Lessons Learned from Chicago Booth's New Venture Challenge


Melissa Harris is a business columnist at the Chicago Tribune and executive MBA student at Chicago Booth. She is active in the first Chicago Booth women’s leadership program, Booth Women Advance. Below she writes about her experience competing in the New Venture Challenge at Chicago Booth.

I applied to Chicago Booth – and Chicago Booth only – to participate in the school’s New Venture Challenge, recently ranked No. 4 among U.S. startup accelerators.

To participate, Booth students must hold a minimum of 10 percent equity in their business and submit a seven-page feasibility study to the program’s directors and judges. The study determines whether the business is admitted.

This year about 80 teams applied and around 30 were admitted. The field was then narrowed to 10 finalists. In addition to the feasibility study, the program requires a business plan, two presentations, strength to withstand mountains of public criticism and, most importantly, a product.

This is not a business plan competition. If a company has a plan but no product, it’s unlikely it will advance to the finals. Thus, a team must include marketers capable of selling the product and coders capable of building it.

In my experience this year as the chief executive of an NVC team, it’s a lot harder to find the coders. So, in hindsight, the first thing I’d do is recruit a technical co-founder. With an idea in hand and a CTO on board, the next step is to recruit a marketing/sales team, a lawyer and an all-star advisory board.

Selecting and recruiting the team is the most important pitch of the competition. You’ll need incredibly dedicated and competent people to stand up a company in just a few months. You also better like them because you’ll be seeing more of them than your family in the near-term. 

At stake is prize money, pride and, in my case, my reputation. As a business columnist for the Chicago Tribune, I knew and admired many of the program’s coaches, including Chicago Booth Professor Steve Kaplan, Answers.com co-founder Mark Tebbe, and venture capitalist and former 1871 CEO Kevin Willer. I wanted to learn from them. I also wanted to prove that I could do more than write about start-ups. I could launch one.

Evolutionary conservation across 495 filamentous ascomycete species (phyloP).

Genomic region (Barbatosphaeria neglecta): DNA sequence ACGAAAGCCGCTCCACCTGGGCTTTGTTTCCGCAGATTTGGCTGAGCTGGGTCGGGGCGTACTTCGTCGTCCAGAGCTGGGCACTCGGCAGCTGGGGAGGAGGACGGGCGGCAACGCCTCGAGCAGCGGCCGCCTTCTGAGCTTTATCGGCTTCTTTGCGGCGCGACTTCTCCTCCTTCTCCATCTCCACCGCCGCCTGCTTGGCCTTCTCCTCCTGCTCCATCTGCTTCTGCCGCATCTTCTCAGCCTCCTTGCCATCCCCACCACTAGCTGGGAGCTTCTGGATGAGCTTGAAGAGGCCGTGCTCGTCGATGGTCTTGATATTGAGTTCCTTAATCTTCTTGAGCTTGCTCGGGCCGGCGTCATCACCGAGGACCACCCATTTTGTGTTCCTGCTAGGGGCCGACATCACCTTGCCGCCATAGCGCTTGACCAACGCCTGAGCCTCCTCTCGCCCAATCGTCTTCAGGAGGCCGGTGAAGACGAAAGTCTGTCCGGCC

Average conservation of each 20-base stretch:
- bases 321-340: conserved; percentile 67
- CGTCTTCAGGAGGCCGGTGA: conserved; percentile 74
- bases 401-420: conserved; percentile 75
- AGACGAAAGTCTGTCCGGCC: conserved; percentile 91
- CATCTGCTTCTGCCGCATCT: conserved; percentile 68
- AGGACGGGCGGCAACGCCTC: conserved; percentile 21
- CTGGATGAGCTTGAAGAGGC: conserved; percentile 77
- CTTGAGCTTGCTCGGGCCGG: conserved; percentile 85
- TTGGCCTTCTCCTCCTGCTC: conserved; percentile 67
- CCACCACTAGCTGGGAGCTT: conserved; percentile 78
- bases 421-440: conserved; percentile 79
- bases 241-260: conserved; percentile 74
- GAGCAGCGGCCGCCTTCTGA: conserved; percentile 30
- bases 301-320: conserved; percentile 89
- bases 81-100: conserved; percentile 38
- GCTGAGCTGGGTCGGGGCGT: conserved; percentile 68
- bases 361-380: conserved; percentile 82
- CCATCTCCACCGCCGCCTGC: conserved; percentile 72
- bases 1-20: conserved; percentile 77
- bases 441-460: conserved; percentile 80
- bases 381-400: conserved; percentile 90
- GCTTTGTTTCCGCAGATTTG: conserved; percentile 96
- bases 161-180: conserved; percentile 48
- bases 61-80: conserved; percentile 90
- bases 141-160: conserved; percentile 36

That has been more difficult than I imagined.

My first idea blew up nine days before the feasibility study was due. The team stuck with me and pivoted. Classmates moved into my house, working for three days and two nights to conceive our company, AttnGrabbers. 

Then our CTO got an amazing job opportunity, which required him to pull back. We were about to hire a replacement, a University of Illinois senior, when we found out there was a hiccup with his work permit. (He’s not a U.S. citizen.) After working with our attorney to try to find a solution, I concluded there was no legal way to hire him. When I retracted the job offer, he volunteered to assist for free.

These highs and lows are sometimes compressed into one business day. On the same day we woke up to glowing press for AttnGrabbers, we learned we did not make the finals.

We’re not sure what’s next for AttnGrabbers. Our developer is continuing to work on the software in his spare time while I search for a corporate partner. At a minimum, the team is going to stay connected through a Plan B, which all of us can work on while maintaining our day jobs.

No one is quite ready to jump – especially now that we fully grasp the emotional ups and downs that come with running a startup.

The biggest benefit of competing in the NVC is that you get to experience these glories and disappointments in a safer environment than the marketplace.

Yes, you get scrutinized, but at least you don’t go broke.


Melissa Harris, XP-85